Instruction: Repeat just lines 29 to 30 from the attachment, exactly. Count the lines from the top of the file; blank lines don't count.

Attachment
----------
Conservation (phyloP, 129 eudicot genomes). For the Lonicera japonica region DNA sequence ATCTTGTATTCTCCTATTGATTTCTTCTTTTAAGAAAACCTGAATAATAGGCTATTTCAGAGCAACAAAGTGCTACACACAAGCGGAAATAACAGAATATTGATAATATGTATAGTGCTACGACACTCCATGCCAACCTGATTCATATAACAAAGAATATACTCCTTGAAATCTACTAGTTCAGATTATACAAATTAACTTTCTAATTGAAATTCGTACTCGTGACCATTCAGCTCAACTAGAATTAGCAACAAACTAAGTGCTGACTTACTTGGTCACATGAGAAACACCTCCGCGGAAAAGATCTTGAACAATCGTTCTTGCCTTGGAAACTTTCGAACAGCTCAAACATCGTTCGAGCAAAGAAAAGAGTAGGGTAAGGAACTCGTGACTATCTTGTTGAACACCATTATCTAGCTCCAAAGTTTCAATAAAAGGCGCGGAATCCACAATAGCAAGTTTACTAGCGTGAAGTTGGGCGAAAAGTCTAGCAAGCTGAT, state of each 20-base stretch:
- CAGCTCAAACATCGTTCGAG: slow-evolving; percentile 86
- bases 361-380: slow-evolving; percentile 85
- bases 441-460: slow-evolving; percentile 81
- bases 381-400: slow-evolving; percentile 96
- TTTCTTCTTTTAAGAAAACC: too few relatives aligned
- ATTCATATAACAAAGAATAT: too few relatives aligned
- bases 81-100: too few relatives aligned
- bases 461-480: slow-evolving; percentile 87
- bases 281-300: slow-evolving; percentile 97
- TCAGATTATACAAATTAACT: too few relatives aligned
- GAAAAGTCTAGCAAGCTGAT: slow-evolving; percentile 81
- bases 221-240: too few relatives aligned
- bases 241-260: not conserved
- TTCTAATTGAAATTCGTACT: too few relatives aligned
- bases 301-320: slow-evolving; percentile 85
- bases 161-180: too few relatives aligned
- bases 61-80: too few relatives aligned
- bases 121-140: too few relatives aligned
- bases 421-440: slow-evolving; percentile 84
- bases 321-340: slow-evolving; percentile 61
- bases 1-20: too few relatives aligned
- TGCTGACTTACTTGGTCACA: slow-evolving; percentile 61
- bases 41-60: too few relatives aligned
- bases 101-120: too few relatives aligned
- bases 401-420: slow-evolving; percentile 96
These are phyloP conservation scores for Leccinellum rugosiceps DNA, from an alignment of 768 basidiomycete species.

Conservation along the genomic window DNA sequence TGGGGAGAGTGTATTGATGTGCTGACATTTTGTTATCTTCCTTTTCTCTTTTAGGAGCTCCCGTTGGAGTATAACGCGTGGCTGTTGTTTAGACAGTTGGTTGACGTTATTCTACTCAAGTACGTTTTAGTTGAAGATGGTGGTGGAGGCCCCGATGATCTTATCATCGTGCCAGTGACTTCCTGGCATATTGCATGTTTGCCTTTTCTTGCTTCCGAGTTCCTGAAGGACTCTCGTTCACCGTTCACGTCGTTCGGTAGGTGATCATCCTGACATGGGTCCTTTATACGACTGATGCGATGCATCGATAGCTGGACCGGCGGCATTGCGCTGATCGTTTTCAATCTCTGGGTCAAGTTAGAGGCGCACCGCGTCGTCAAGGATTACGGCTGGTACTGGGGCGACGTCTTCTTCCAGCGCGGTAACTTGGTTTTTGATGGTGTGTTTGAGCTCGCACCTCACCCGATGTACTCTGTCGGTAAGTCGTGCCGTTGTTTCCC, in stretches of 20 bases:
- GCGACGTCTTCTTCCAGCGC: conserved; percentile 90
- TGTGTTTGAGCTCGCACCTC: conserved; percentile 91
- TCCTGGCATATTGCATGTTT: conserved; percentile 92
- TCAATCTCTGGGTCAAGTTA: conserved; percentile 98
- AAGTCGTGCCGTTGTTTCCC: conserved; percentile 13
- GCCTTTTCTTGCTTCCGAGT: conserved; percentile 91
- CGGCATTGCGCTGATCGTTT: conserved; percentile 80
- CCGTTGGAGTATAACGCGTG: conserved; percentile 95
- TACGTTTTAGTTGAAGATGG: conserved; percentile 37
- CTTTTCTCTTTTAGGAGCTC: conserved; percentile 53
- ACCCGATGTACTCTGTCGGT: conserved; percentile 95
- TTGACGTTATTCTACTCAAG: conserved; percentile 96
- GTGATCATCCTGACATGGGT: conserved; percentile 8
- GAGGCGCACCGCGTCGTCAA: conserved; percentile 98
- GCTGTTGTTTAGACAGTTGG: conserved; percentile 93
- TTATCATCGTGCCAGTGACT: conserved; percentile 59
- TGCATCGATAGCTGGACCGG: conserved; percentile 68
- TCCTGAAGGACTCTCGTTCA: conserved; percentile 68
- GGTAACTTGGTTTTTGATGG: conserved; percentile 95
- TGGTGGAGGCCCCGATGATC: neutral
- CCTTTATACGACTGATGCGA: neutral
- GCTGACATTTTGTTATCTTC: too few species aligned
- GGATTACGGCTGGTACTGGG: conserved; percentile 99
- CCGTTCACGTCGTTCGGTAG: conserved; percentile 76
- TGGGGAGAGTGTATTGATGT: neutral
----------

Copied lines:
- GCGACGTCTTCTTCCAGCGC: conserved; percentile 90
- TGTGTTTGAGCTCGCACCTC: conserved; percentile 91